A to Z: R is for RATS!Posted: April 20, 2011 Filed under: A to Z, adventures, aldeboran, misc, monsters, movies 6 Comments
Does anyone else remember the movie, “Ben,” with theme song sung by a very young Michael Jackson? Jackson was still black and still had a nose at that time, which made his involvement in a movie about telepathic killer rats all the more ironic since I remember seeing pictures of human corpses who had apparently been nibbled on by rats (the rats often eat the noses first — was Jackson’s future noselessness predicted by his involvement with the Ben theme song?).
If you don’t know, ‘Ben” was a movie from the 1970s and a sequel to a movie called ‘Willard.’ I barely remember the Willard movie… but I recall that ‘Ben’ was a film about a boy who had a pet rat he named ‘Ben.’ Ben was also a super intelligent telepathic rat who could control swarms of other rats. Scenes from the film included actors covered in fake blood thrashing around among tame rats who were probably trying to lick the peanut butter off of the actor’s bodies as stage hands off camera threw rats at them.
In Aldeboran, there are several kinds of rats. The houses, ships and barns of humankind are home to Norway rats, brown rats, black rats and other mundane vermin.
Of slightly greater concern are the ‘trench rats.’ These are bigger, bolder and more agressive than ordinary rats and tend to attack in swarms, making ‘rat catcher’ a full time job in the major cities like Eord.
Of slightly greater concern than trench rats are the ‘dungeon rats’ or ‘giant rats’ or ‘Sumatran rats.’ These are the big, hairy fuckers that have 1d4 hit points and who wander up and down the corridors of most dungeons. They serve as food for goblins and adventurers who forgot their iron rations… and dead goblins and dead adventurers often serve as food for Sumatran rats… ah, the circle of life. Why people on the world of Aldeboran refer to ‘Sumatran rats’ as ‘Sumatran’ when there is no Sumatra on this world is a mystery that the sages cannot answer. Similarly, there are ‘french cut’ green beans, ‘french fries’ and ‘french kissing’ in Aldeboran, but there is no ‘France.’ Go figure.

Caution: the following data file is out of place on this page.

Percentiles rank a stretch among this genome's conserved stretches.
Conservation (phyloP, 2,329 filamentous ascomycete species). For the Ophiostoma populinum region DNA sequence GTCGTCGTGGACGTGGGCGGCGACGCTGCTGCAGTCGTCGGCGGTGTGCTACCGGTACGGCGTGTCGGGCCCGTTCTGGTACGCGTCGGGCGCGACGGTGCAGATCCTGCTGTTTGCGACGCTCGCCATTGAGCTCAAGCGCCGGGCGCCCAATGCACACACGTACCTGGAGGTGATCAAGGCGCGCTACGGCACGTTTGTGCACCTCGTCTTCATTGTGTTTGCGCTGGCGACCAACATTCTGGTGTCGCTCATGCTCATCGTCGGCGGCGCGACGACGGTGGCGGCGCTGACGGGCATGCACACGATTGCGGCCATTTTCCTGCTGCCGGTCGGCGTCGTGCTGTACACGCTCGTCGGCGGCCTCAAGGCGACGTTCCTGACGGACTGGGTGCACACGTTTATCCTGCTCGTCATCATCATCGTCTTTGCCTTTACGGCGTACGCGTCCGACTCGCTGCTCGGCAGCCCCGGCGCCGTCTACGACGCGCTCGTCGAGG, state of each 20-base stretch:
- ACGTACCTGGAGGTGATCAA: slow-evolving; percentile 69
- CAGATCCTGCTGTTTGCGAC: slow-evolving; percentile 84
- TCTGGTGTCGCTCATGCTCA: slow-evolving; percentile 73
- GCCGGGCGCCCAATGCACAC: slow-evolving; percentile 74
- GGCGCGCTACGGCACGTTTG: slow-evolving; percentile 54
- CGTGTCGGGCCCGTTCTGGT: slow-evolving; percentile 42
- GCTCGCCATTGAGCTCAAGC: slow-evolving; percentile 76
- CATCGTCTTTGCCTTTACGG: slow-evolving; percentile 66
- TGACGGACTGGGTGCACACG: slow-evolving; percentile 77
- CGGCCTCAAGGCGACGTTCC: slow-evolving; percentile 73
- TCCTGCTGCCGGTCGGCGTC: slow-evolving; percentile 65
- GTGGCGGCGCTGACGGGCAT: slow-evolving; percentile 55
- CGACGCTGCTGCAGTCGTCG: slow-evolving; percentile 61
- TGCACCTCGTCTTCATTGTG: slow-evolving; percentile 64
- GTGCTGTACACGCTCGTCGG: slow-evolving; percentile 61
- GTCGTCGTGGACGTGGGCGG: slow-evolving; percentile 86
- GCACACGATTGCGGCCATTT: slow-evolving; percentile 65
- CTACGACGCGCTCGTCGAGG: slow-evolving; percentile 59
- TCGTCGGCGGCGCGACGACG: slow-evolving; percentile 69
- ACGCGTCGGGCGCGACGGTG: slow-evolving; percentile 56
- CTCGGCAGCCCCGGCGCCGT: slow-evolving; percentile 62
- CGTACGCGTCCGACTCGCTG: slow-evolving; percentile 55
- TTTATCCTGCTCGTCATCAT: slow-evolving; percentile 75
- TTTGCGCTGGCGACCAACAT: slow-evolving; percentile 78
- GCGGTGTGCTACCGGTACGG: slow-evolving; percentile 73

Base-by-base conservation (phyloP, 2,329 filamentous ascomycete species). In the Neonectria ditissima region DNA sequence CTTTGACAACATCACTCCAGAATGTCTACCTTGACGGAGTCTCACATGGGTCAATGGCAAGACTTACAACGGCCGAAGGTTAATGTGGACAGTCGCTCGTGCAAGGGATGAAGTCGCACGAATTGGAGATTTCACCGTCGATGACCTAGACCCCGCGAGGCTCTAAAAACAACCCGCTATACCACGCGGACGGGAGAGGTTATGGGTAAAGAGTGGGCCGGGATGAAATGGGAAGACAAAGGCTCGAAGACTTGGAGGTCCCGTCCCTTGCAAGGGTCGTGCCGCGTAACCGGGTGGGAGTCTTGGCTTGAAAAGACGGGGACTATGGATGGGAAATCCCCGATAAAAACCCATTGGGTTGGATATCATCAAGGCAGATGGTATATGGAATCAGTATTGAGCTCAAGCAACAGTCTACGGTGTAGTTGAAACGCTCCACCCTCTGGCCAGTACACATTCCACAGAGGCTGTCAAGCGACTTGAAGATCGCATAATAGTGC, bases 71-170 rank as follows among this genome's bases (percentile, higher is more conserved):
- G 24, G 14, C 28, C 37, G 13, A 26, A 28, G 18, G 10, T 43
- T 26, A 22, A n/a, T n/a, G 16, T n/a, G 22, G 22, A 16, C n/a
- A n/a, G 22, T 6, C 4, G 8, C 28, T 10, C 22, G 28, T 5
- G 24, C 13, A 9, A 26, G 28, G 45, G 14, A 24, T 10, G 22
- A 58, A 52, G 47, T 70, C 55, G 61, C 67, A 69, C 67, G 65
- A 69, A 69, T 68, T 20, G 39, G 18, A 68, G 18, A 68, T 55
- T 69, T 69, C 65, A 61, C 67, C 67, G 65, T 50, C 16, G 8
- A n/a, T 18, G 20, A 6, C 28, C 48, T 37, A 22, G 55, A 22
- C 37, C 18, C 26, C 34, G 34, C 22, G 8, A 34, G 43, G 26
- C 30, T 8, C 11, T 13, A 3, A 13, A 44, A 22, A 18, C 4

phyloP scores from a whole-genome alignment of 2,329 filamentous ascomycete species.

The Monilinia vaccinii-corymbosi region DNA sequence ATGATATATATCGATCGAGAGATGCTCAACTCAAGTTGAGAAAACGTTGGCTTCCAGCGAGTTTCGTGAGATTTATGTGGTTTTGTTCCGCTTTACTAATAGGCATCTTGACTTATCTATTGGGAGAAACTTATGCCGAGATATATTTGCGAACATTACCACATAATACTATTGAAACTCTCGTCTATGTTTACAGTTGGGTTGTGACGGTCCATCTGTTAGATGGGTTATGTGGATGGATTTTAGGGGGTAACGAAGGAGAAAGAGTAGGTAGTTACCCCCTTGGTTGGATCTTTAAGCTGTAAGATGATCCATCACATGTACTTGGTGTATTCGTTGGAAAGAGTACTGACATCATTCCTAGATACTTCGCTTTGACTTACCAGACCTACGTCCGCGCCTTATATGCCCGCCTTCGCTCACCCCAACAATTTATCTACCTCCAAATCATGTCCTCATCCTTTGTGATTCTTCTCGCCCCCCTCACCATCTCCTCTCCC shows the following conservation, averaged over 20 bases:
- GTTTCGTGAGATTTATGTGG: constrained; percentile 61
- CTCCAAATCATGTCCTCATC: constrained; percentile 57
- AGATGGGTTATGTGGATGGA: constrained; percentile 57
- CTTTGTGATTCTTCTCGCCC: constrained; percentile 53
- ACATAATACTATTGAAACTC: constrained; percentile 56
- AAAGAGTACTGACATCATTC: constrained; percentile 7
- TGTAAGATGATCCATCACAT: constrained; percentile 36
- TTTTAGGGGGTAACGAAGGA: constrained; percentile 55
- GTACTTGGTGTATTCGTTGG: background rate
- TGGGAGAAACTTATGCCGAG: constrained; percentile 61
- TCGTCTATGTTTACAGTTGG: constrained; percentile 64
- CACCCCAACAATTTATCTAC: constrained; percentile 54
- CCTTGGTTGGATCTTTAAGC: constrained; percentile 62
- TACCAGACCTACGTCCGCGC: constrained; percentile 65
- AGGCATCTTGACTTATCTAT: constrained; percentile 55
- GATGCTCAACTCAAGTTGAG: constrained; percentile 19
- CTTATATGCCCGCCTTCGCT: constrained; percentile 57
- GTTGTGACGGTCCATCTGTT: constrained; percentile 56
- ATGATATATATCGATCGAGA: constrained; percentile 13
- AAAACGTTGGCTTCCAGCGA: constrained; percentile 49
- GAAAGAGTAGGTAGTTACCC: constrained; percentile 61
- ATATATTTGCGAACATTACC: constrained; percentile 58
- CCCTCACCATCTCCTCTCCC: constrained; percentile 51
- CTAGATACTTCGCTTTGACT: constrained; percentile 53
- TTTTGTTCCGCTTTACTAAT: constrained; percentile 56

Mutant varieties, including albinos, have been encountered and the albino variety are sought after for their valuable pelts. Even more worrisome than the Sumatran Rats (which are bad enough, really), are the really fucking big rats. Some call these “Really Fucking Big Rats” or “Monster Rats” or “R.o.T.S.” (Rats of Tremendous Size). These can range in size up to 8-10 feet from nose to tail. The larger ones can bite a man’s hand off at the wrist. Do not fuck with them.
Rumors also persist of rats who have been altered or magically enhanced or mutated (or perhaps just blessed by the gods) and may have human-like intellect and build enormous ‘shadow cities’ beneath the earth where they have kings of their own and plot one day to conquer the surface dwellers, but this really must be nonsense. That just does not seem remotely plausible!
A young Michael Jackson wearing a terrifying pair of pants sings the theme song (warning: pablum alert!):
You should've posted the rats from The Food of the Gods. They might be your Sumatran rats!
Good call. I wrote about Food of the Gods last year.
I've had rats as pets occasionally, including a couple of them now. I occasionally still use rats as monsters in dungeons, but it always gives me a little twinge when they get slaughtered (like using giant ferrets or weasels).
The real world versions are fast, strong, and smart (on a problem-solving level) to an almost disturbing degree – I can't imagine what handfuls the fantasy giant versions would be. A gaggle of pissed-off regular rats would be nasty enough to daunt an unarmored or lightly armored adventurer.
Scott: As a dog lover, I've always felt a little queasy about how readily some of my fellow players use dogs 'in game' as disposeable scouts, mooks or 'trap finders.' I have an easier time saying, “huh… too bad… what was his name again?… grab his pack and let's move on” when one of the human henchmen bites it.
I also have to confess that I really hate it when I see animals being abused to make a film (like “Ben” where some assistant is clearly literally THROWING rats at the actors — or “Food of the Gods” where they have taped rats to the bottom of a fish tank by the tails and are filling the tank to show rats drowning). “Cruelty” to human actors seems much less cruel because human actors agree to take part.
Just read your Food of the Gods post from last year. I honestly hadn't thought of that movie in about 20 years until I read about your Sumatarian rats this morning.